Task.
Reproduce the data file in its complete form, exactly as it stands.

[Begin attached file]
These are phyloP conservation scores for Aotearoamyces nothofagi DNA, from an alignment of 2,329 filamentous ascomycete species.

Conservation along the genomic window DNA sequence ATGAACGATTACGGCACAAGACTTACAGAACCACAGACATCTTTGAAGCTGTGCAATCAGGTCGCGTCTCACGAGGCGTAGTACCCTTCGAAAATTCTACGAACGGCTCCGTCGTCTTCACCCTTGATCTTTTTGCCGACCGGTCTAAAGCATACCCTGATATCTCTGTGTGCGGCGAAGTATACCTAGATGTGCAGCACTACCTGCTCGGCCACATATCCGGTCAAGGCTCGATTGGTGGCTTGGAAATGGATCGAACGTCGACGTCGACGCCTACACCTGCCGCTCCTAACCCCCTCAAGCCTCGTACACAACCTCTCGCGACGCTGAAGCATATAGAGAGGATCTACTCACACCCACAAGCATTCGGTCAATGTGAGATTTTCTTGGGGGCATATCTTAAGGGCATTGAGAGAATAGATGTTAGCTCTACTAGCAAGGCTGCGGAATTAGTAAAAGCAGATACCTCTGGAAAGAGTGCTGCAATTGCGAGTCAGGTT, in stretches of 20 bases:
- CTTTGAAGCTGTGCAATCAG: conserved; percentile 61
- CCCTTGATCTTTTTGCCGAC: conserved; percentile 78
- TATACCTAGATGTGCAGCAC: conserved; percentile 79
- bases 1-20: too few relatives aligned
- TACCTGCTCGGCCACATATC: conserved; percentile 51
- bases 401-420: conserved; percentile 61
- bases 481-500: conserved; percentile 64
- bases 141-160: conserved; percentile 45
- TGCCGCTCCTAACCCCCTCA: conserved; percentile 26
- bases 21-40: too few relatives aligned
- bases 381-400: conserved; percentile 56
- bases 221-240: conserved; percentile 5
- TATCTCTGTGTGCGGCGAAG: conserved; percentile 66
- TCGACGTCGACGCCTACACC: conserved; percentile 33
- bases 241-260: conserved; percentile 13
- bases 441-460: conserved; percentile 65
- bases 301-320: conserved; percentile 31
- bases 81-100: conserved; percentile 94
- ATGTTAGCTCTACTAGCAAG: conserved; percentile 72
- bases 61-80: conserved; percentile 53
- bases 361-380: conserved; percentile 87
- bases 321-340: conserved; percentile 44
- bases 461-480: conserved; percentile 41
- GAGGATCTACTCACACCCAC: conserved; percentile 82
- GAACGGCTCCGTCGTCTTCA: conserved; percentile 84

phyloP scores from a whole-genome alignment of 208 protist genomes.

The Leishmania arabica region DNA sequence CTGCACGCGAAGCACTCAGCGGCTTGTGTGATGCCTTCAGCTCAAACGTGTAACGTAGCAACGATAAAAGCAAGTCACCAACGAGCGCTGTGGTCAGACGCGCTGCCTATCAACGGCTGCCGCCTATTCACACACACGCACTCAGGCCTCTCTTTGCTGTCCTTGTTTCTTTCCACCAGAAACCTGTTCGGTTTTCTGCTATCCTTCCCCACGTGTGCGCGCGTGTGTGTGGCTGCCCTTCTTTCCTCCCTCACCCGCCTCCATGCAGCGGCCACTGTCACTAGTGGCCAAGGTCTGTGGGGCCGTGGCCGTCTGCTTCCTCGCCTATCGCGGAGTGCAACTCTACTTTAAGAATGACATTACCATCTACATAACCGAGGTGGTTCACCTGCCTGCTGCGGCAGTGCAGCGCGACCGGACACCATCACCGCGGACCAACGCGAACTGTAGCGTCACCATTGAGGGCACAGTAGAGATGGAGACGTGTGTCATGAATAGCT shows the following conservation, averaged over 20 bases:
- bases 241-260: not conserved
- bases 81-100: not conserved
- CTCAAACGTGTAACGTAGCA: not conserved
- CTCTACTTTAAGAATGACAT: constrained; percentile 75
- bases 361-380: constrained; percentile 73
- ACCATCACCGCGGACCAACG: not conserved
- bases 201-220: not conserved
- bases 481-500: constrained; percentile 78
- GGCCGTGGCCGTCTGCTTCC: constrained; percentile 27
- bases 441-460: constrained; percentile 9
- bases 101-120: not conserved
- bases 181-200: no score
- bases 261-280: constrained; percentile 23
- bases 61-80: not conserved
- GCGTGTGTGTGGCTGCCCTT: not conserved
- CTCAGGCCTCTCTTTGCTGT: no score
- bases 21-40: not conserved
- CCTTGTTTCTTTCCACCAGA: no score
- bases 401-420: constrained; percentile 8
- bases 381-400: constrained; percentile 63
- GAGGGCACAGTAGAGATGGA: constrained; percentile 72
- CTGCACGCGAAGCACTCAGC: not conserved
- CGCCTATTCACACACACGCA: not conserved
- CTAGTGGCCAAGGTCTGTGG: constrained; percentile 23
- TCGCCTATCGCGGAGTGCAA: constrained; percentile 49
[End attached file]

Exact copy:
These are phyloP conservation scores for Aotearoamyces nothofagi DNA, from an alignment of 2,329 filamentous ascomycete species.

Conservation along the genomic window DNA sequence ATGAACGATTACGGCACAAGACTTACAGAACCACAGACATCTTTGAAGCTGTGCAATCAGGTCGCGTCTCACGAGGCGTAGTACCCTTCGAAAATTCTACGAACGGCTCCGTCGTCTTCACCCTTGATCTTTTTGCCGACCGGTCTAAAGCATACCCTGATATCTCTGTGTGCGGCGAAGTATACCTAGATGTGCAGCACTACCTGCTCGGCCACATATCCGGTCAAGGCTCGATTGGTGGCTTGGAAATGGATCGAACGTCGACGTCGACGCCTACACCTGCCGCTCCTAACCCCCTCAAGCCTCGTACACAACCTCTCGCGACGCTGAAGCATATAGAGAGGATCTACTCACACCCACAAGCATTCGGTCAATGTGAGATTTTCTTGGGGGCATATCTTAAGGGCATTGAGAGAATAGATGTTAGCTCTACTAGCAAGGCTGCGGAATTAGTAAAAGCAGATACCTCTGGAAAGAGTGCTGCAATTGCGAGTCAGGTT, in stretches of 20 bases:
- CTTTGAAGCTGTGCAATCAG: conserved; percentile 61
- CCCTTGATCTTTTTGCCGAC: conserved; percentile 78
- TATACCTAGATGTGCAGCAC: conserved; percentile 79
- bases 1-20: too few relatives aligned
- TACCTGCTCGGCCACATATC: conserved; percentile 51
- bases 401-420: conserved; percentile 61
- bases 481-500: conserved; percentile 64
- bases 141-160: conserved; percentile 45
- TGCCGCTCCTAACCCCCTCA: conserved; percentile 26
- bases 21-40: too few relatives aligned
- bases 381-400: conserved; percentile 56
- bases 221-240: conserved; percentile 5
- TATCTCTGTGTGCGGCGAAG: conserved; percentile 66
- TCGACGTCGACGCCTACACC: conserved; percentile 33
- bases 241-260: conserved; percentile 13
- bases 441-460: conserved; percentile 65
- bases 301-320: conserved; percentile 31
- bases 81-100: conserved; percentile 94
- ATGTTAGCTCTACTAGCAAG: conserved; percentile 72
- bases 61-80: conserved; percentile 53
- bases 361-380: conserved; percentile 87
- bases 321-340: conserved; percentile 44
- bases 461-480: conserved; percentile 41
- GAGGATCTACTCACACCCAC: conserved; percentile 82
- GAACGGCTCCGTCGTCTTCA: conserved; percentile 84

phyloP scores from a whole-genome alignment of 208 protist genomes.

The Leishmania arabica region DNA sequence CTGCACGCGAAGCACTCAGCGGCTTGTGTGATGCCTTCAGCTCAAACGTGTAACGTAGCAACGATAAAAGCAAGTCACCAACGAGCGCTGTGGTCAGACGCGCTGCCTATCAACGGCTGCCGCCTATTCACACACACGCACTCAGGCCTCTCTTTGCTGTCCTTGTTTCTTTCCACCAGAAACCTGTTCGGTTTTCTGCTATCCTTCCCCACGTGTGCGCGCGTGTGTGTGGCTGCCCTTCTTTCCTCCCTCACCCGCCTCCATGCAGCGGCCACTGTCACTAGTGGCCAAGGTCTGTGGGGCCGTGGCCGTCTGCTTCCTCGCCTATCGCGGAGTGCAACTCTACTTTAAGAATGACATTACCATCTACATAACCGAGGTGGTTCACCTGCCTGCTGCGGCAGTGCAGCGCGACCGGACACCATCACCGCGGACCAACGCGAACTGTAGCGTCACCATTGAGGGCACAGTAGAGATGGAGACGTGTGTCATGAATAGCT shows the following conservation, averaged over 20 bases:
- bases 241-260: not conserved
- bases 81-100: not conserved
- CTCAAACGTGTAACGTAGCA: not conserved
- CTCTACTTTAAGAATGACAT: constrained; percentile 75
- bases 361-380: constrained; percentile 73
- ACCATCACCGCGGACCAACG: not conserved
- bases 201-220: not conserved
- bases 481-500: constrained; percentile 78
- GGCCGTGGCCGTCTGCTTCC: constrained; percentile 27
- bases 441-460: constrained; percentile 9
- bases 101-120: not conserved
- bases 181-200: no score
- bases 261-280: constrained; percentile 23
- bases 61-80: not conserved
- GCGTGTGTGTGGCTGCCCTT: not conserved
- CTCAGGCCTCTCTTTGCTGT: no score
- bases 21-40: not conserved
- CCTTGTTTCTTTCCACCAGA: no score
- bases 401-420: constrained; percentile 8
- bases 381-400: constrained; percentile 63
- GAGGGCACAGTAGAGATGGA: constrained; percentile 72
- CTGCACGCGAAGCACTCAGC: not conserved
- CGCCTATTCACACACACGCA: not conserved
- CTAGTGGCCAAGGTCTGTGG: constrained; percentile 23
- TCGCCTATCGCGGAGTGCAA: constrained; percentile 49